It’s Hard to Do Vocabulary Drills in Personal Languages

  I read Douglas Hofstadter's Surfaces and Essences: Analogy as the Fuel and Fire of Thinking a few months ago, and, although I wouldn't recommend it as enthusiastically as Gödel Escher Bach, there was one section I was delighted to read.  It felt like Hofstadter had crystallized a very important part of my thinking process and set it down on paper. We would like to offer a simple visual metaphor for thinking about the words of a language and the concepts they represent. We begin by suggesting … [Read more...]

Football is not healthy for children and other living beings

Today, I'll be wishing many terrible things on Harvard, but the one thing I wouldn't wish on their football team is football.I've talked on this blog a couple times about how the concussion-heavy sports of football and boxing seems like an abhorrent assault on human dignity.  In a slightly analogous way to the claim you don't have the right to sell yourself into chattel slavery, I don't think we have the right to be paid to take repeated hits to the head that will wipe out your personality a … [Read more...]

7 Quick Takes (11/22/13)

--- 1 --- I recently picked up Leigh Bardugo's two novels Shadow and Bone and Siege and Storm, both of which I enjoyed.  [Note, the Amazon description of book two includes major spoilers for book one].  I got interested in Bardugo after reading one of her short stories, "The Witch of Duva" on Tor.com.  I definitely recommend checking it out.And if I haven't enticed you enough, the opening sentence of the story is: "There was a time when the woods near Duva ate girls." --- 2 --- I like Bar … [Read more...]

The Selfishness of Playing to Your Strengths

Calah Alexander has a post up about her frustrations with Disney storylines, where plot can warp around the characters to make sure they get whatever they wanted at the beginning of the movie.  Ariel's father is portrayed as tyrannical, not prudent, when he tries to forbid her from chasing after Prince Eric, even though her choice puts her entire kingdom at risk.  Magic abounds to help characters realize they've been special all along, and that they deserve their happy ending.  She writes: See, … [Read more...]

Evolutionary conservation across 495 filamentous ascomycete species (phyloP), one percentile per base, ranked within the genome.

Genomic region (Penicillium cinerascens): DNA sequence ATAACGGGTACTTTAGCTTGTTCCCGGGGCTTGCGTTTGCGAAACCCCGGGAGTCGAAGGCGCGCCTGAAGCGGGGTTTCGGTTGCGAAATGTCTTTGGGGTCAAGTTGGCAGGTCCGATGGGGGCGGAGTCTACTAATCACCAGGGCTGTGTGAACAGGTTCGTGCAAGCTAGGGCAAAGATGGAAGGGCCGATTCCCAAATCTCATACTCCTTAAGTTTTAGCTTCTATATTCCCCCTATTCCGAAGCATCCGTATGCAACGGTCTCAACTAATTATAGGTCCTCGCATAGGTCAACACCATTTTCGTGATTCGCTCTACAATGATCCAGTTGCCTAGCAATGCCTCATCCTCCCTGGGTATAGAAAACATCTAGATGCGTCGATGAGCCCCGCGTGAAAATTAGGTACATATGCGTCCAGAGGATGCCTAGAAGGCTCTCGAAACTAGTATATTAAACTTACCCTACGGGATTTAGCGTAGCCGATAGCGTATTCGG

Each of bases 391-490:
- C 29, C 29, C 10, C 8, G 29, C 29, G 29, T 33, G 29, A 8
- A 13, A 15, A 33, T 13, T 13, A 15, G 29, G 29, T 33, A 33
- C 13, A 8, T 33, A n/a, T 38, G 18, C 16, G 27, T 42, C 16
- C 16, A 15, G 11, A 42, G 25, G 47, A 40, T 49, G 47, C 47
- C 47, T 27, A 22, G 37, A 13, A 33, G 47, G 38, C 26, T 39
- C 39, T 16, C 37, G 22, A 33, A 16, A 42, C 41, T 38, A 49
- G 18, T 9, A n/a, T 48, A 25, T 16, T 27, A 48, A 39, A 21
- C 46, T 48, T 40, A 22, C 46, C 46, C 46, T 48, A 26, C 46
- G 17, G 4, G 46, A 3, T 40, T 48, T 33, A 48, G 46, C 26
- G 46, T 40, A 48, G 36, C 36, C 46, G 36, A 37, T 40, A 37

Peeta Already Kicks Ass, No Blood Needed

In the run up to the release of Catching Fire, the second Hunger Games movie, the director sat down with io9 to discuss some of the changes they made to the second film.  For instance, they bowed to fan outcry and swapped Prim's cat so it looks more like the book one.  An exchange at the end of the interview caught my eye.  (Spoilers if you're unclear on the premise of the new movie, I guess):One of the things I really enjoyed about Catching Fire was a change you made. In the first movie Pe … [Read more...]

Disenchanting the Villain

First Things has a review up that I liked very much of a Macbeth that the reviewer did not like very much.  Kate Havard watched a Macbeth that took all the tragedy out of the Scottish King, reducing the title character (played by Ethan Hawke) to a stumbling, unpleasant man.  She writes: Yet there’s something right about making the Scottish tyrant so vulgar and unromantic. It reminds us Macbeth is ultimately a butcher, not a hero. True, in a more nuanced Macbeth, we’d see him as both: a fallen he … [Read more...]

Philosophy Class Should Be Perilous

Over at Friendly Atheist, there's a trailer for a terrible looking Christian movie, where a noble Christian student stands up to his bullying atheist philosophy professor who begins the semester by essentially asking telling his students that they'll need to disavow religion in order to pass.  Cue the intense stares, montages, lazy apologetics, and guest appearance by a Christian rock band.Hemant Mehta titled his post "This Must Be What Christian Apologists Think A College Philosophy … [Read more...]


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